Warner's appearance was a striking blend of natural beauty and fading artifice - imagine the young Julie Christie auditioning for the role of Ozzy Osbourne's ghost. His orchestra were not the usual raggedy-arsed bunch of music school ne'er-do-wells shooting their leader disdainful glances behind his back, but devoted acolytes still marvelling at the richness of the arrangements he'd presented them with. The opulent musical settings scored by co-orchestrator Richard Benbow were perfectly offset by a voice that was Neil Diamond in the rough. And Warner's magnetically louche stage persona was the perfect vehicle for lyrics that combined flamboyant verbosity with a rare emotional exactitude.
Which reluctant urban early-riser could fail to warm to the words of Warner's "Moody"? "Sonic attrition! Death to road technicians with drills who pneumatically stunt my vocation to snooze". There can have been few more sympathetic summaries of the feelings of the recently apprehended fare-dodger than the hilarious "Ticket Collector", wherein an impassioned Warner struggles in vain to justify having travelled too far on his Travelcard: "Oh Watford, what would I be doing in Watford... except seeing family". You don't have to have been to Watford to know what he's on about - the great thing about this man's songs is their ability to transcend the individual circumstances of their inspiration by inflating the everyday into the epic.
Arriving at Warner's flat in that sick part of London which still insists on calling itself SW6 despite being north of the river, the first thing that strikes the visitor's eye is the songwriter's tool-kit - hand-held tape recorder, guitar and notepad - spread across the floor. The second is that the troubador in question looks a lot healthier without his make- up and is rather less androgynous off-stage than on. He also has a surprisingly well-ordered CD collection. In fact, the atmosphere of harmonious solitude is a long way from "Kitchen Tango", Waiting Rooms' hysterical meditation on the perils of flat-sharing: "He's finished the tea, he's eaten my beans, how does toothpaste run out in one week... unless he's guilty?"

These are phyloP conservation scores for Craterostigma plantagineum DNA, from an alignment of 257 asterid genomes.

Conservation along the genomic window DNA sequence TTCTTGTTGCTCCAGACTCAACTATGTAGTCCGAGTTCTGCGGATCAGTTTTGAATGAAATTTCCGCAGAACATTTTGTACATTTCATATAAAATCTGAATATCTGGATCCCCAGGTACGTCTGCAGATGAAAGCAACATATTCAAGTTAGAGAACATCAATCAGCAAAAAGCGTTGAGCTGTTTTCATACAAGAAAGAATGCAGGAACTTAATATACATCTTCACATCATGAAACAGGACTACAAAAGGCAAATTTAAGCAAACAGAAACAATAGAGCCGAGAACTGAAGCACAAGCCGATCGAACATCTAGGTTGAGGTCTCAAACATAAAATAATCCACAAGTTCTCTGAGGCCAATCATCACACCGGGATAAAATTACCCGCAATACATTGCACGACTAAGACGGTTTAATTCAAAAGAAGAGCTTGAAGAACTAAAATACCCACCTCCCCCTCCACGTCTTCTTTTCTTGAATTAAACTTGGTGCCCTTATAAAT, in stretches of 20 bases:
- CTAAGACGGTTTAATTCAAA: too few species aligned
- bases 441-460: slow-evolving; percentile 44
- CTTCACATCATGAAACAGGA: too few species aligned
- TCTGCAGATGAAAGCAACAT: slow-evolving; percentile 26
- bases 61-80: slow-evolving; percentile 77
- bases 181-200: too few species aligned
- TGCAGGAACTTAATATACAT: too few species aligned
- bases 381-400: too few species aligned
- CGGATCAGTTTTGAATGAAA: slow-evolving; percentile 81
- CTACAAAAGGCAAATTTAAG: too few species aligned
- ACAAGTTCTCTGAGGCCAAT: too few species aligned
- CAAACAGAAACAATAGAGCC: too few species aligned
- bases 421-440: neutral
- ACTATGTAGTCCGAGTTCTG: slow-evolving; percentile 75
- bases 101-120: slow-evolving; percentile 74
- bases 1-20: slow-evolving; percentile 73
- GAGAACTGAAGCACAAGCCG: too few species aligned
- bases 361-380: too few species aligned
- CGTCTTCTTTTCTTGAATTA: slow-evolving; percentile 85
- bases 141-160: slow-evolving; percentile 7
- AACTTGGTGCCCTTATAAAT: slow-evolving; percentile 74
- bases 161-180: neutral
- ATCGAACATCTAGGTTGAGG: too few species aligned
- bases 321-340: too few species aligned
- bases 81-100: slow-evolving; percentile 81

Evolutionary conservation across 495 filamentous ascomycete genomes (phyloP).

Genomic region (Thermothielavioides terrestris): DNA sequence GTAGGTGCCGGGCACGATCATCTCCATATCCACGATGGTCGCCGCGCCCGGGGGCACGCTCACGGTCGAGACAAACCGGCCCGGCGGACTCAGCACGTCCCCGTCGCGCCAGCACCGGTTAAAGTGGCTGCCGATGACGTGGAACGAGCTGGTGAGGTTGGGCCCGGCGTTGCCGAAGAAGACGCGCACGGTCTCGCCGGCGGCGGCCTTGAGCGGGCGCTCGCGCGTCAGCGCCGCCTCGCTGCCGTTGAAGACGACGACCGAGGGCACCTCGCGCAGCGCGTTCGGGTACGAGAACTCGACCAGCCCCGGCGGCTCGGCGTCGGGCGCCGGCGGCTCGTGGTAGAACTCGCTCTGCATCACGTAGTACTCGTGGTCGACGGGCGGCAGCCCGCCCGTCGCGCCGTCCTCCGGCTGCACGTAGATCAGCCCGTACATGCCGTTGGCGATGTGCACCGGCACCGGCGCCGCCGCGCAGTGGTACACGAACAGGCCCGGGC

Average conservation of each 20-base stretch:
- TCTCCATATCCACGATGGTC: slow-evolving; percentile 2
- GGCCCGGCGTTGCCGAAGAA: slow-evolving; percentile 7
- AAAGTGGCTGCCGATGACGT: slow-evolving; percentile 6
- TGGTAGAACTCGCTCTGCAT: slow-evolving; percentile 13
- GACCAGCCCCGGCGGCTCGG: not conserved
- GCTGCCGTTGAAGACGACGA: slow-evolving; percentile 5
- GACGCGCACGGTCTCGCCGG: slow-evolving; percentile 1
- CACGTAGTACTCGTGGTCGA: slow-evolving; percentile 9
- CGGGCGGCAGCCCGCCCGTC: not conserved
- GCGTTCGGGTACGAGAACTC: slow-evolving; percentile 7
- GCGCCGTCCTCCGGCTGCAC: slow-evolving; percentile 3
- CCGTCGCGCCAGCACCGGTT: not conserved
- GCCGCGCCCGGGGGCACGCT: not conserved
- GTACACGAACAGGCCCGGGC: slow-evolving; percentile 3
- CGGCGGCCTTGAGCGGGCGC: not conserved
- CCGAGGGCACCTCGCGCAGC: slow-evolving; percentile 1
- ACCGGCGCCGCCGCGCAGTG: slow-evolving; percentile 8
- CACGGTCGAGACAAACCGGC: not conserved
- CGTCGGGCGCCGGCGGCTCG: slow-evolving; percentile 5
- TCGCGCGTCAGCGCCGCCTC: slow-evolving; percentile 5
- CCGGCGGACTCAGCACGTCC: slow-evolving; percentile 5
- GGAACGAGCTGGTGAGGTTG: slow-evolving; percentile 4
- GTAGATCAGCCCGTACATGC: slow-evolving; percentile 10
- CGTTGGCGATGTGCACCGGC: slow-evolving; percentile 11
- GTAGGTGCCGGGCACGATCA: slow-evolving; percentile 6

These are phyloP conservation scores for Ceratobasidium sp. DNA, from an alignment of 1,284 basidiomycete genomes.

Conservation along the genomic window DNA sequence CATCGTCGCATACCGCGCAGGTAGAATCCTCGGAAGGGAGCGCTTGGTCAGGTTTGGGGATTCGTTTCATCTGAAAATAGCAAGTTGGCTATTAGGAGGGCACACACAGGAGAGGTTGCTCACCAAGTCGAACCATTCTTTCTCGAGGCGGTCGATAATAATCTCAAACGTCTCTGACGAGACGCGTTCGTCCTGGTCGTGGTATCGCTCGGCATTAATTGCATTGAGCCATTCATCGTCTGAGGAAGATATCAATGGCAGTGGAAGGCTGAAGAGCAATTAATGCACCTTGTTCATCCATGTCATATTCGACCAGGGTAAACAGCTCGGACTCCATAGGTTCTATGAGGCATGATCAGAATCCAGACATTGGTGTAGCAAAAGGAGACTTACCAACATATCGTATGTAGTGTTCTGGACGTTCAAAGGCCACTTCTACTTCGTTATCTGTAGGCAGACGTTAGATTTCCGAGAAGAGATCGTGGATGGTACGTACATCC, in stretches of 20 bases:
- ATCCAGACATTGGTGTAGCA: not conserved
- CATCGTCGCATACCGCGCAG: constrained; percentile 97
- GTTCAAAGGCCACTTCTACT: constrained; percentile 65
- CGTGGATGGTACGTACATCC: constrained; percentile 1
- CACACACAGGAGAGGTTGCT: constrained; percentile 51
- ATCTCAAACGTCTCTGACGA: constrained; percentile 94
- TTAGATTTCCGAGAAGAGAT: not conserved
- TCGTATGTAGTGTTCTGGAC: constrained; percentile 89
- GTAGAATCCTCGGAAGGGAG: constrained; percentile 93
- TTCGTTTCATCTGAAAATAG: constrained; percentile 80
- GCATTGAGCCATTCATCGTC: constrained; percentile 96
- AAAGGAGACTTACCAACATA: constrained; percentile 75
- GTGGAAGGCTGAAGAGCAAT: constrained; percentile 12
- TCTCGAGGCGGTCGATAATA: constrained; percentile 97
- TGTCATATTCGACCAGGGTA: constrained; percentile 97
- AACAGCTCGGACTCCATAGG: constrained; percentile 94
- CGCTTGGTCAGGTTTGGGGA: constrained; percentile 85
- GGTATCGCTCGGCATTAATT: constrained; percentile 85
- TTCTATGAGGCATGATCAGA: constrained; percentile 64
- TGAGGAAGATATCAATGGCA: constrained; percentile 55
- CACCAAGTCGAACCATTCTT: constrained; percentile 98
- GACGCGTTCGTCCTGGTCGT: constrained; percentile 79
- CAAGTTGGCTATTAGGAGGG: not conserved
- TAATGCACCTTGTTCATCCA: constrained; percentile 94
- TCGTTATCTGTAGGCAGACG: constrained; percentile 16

Warner's keen eye for disarray and disillusionment did not just materialise out of thin air. He was raised by his mother and grandfather, his dad having disappeared - never to return - shortly after coming back from a six-month government course in Russian ("I like to think of him in 007 terms, but he's probably just a sad civil servant in Twickenham"). As if that wasn't bad enough, he then spent the bulk of the eighties languishing in a motley assortment of struggling indie bands. "I wasn't an undiscovered genius," he admits ruefully. "Most of what I was writing was pretty hideous."
Lacking a suitable creative helpmate, Warner would present puzzled guitarists with systems of ornate chord structures, only to be curtly informed that they would "jam a riff and he could sing something over the top". "I'm sure improvisation is healthy for certain musicians," Warner says doubtfully, "but for me the whole thing has to run more along the lines of a dictatorship."